Those who care for the terminally ill have recently revealed their patients heartbreaking words before the die — from their biggest fears and regrets — to their glimpses of heaven.
Nurses at Royal Stoke University Hospital in Stoke-On-Trent, Stafforshire, share how patients often ask to see their pet for the last time, while others ask for a cup of tea.
One nurse described how one unwell couple requested their beds be pushed together before they passed away, only 10 days of each other.
Multiple patients’ final words include them stressing how life is too short and regretting they spent their hard-earned retirement in poor health.
Nurses added that it is possible to have a “good death,” and went onto share how others should not be afraid of passing on, in an online BBC clip titled “What do people say before they die.”
Dani Jervis shared: “We do get people that would like their favorite tipple,” the BBC reported.
“Tipple” is slang for alcohol.
Angela Beeson, a nurse, shared how the a fore mentioned unwell couple requested their beds together so they could lay next to each other, holding hands, while singing “Slow Boat To China,” together.
Ms. Jervis, in regards to feeling regret, shared:
“One person said life is too short, do the things that you want, do the things that make you happy.”
Ms. Beeson added: “People will have worked really hard and found their retirement was spent in ill health, not doing the things they’d hoped to.”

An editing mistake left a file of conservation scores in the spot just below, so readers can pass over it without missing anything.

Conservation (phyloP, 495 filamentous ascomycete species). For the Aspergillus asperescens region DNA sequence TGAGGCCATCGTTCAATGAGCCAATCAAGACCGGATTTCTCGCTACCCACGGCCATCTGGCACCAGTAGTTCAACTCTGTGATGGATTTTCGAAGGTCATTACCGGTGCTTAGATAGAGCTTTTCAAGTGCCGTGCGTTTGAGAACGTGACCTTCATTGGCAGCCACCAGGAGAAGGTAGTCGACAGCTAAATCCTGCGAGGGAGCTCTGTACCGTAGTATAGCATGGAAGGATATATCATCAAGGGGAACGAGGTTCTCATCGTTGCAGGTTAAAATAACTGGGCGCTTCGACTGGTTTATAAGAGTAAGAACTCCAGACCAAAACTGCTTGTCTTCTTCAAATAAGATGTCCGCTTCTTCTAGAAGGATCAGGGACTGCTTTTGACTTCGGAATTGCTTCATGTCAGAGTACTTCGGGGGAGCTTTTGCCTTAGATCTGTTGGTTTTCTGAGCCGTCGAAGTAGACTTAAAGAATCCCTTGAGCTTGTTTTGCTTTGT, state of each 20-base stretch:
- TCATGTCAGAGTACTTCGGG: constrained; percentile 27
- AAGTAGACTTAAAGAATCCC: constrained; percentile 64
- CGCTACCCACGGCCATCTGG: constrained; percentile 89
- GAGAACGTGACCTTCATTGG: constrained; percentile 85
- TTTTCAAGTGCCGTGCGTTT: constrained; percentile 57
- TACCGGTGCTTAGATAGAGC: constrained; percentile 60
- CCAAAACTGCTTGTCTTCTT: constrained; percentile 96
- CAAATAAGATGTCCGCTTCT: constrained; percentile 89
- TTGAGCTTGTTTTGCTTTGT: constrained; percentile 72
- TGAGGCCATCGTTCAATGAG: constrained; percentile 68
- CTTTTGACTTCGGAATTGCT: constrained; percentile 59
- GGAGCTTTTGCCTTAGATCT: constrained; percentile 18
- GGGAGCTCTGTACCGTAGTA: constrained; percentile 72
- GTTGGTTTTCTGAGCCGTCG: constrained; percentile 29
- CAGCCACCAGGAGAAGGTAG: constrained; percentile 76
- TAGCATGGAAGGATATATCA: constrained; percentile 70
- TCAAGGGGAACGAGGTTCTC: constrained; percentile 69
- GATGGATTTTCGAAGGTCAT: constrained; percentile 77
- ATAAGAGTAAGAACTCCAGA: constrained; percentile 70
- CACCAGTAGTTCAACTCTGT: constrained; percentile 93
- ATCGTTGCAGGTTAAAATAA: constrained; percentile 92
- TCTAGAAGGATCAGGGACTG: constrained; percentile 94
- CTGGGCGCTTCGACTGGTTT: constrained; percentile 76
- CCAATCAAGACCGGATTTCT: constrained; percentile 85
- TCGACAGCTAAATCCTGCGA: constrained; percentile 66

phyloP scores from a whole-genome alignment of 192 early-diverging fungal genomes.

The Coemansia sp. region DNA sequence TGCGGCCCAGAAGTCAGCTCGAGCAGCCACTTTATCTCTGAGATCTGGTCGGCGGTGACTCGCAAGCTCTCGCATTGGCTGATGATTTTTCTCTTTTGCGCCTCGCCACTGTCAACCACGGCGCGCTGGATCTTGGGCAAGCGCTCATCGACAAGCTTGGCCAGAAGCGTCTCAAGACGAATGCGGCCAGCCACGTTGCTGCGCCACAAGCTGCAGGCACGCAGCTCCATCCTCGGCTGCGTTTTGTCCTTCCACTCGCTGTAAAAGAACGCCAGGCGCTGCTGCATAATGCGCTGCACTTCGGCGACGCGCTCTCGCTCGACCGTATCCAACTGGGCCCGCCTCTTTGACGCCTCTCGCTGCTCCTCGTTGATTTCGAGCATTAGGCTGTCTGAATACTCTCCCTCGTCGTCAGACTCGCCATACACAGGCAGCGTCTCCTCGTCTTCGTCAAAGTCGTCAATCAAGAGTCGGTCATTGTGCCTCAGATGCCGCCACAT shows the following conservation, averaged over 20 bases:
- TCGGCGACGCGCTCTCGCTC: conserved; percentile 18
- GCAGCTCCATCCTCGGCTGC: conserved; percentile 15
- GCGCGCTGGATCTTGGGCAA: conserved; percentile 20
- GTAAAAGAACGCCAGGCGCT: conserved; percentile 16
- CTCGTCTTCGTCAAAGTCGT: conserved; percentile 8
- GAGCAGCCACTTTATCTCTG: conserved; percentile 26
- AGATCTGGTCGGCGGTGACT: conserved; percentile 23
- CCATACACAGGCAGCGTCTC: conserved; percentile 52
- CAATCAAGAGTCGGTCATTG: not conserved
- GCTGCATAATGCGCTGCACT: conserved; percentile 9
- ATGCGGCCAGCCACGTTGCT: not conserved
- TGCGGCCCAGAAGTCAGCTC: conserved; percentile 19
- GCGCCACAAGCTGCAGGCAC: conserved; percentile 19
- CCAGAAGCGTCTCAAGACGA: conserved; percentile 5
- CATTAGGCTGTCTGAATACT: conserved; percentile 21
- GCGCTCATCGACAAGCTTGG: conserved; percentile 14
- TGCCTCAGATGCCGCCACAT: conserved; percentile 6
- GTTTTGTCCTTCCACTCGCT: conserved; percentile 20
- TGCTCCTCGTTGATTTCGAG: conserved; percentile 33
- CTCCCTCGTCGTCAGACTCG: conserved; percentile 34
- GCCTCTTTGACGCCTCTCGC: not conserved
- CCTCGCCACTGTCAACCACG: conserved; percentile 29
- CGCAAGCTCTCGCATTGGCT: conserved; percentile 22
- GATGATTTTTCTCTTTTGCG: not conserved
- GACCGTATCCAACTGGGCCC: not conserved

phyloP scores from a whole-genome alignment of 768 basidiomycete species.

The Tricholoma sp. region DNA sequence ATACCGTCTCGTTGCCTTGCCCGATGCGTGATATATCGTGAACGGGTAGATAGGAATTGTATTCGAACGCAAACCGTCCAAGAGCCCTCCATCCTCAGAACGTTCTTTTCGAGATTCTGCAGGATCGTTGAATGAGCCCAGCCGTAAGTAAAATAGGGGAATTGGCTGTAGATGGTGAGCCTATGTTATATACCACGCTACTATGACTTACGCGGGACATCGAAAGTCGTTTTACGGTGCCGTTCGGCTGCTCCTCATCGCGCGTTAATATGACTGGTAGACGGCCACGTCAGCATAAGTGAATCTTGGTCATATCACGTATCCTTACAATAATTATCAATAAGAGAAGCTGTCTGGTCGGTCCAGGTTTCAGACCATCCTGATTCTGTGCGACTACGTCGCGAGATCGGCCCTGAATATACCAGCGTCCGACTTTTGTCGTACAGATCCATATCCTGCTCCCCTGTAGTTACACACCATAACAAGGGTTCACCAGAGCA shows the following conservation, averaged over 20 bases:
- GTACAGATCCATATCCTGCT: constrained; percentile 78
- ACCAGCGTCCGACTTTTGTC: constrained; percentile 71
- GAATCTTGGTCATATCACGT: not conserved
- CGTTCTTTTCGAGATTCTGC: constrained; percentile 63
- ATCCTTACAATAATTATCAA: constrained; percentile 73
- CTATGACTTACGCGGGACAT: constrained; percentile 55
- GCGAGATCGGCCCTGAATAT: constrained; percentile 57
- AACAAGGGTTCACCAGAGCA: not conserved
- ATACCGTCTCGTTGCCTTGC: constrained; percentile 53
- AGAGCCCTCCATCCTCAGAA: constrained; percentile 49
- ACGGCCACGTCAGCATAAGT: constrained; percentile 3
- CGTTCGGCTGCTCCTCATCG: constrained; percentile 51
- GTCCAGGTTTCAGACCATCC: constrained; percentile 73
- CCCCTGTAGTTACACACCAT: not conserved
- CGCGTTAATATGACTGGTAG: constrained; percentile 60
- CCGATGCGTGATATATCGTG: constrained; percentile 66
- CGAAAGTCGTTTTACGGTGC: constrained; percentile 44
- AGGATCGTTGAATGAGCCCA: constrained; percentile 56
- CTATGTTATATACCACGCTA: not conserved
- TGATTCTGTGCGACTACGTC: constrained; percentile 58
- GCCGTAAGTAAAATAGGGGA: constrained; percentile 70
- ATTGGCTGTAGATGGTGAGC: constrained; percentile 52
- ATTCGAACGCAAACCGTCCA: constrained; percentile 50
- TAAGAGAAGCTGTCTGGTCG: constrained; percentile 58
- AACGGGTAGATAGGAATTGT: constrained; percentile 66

The University of North Carolina’s research found that terminally ill as well as those on death row are more positive than might be expected, with a large amount calling on both family and religion to help ease the anxiety of their passing on.
“When we imagine our emotions as we approach death, we think mostly of sadness and terror,” said lead author, Kurt Gray shared.
“But it turns out, dying is less sad and terrifying – and happier – than you think.”
“In our imagination, dying is lonely and meaningless, but the final blog posts of terminally ill patients and the last words of death row inmates are filled with love, social connection and meaning.”
The nurses encourage others to not be afraid of death — as some patients report seeing glimpses of heaven and describe it as being “wonderful.”
Ms. Beeson said that her aunt was “talking” to her deceased grandmother just moments before she died.
People should also openly discuss death they added as well as prepare in advance for the end of their lives.
Scientists have discovered that the human body understands when you are dead but the mind continues to work, according to the New York University Langone School of Medicine reported just last month.
According to researchers, there has been evidence to show that someone who has died could quite possibly hear their own death being announced by doctors.
Death is defined as the heart stopping beating, however brain cells can continue to function for up to several hours.
Researches also say that performing CPR can help revive the patient, as increasing awareness just after passing boosts the brain’s blood supply.
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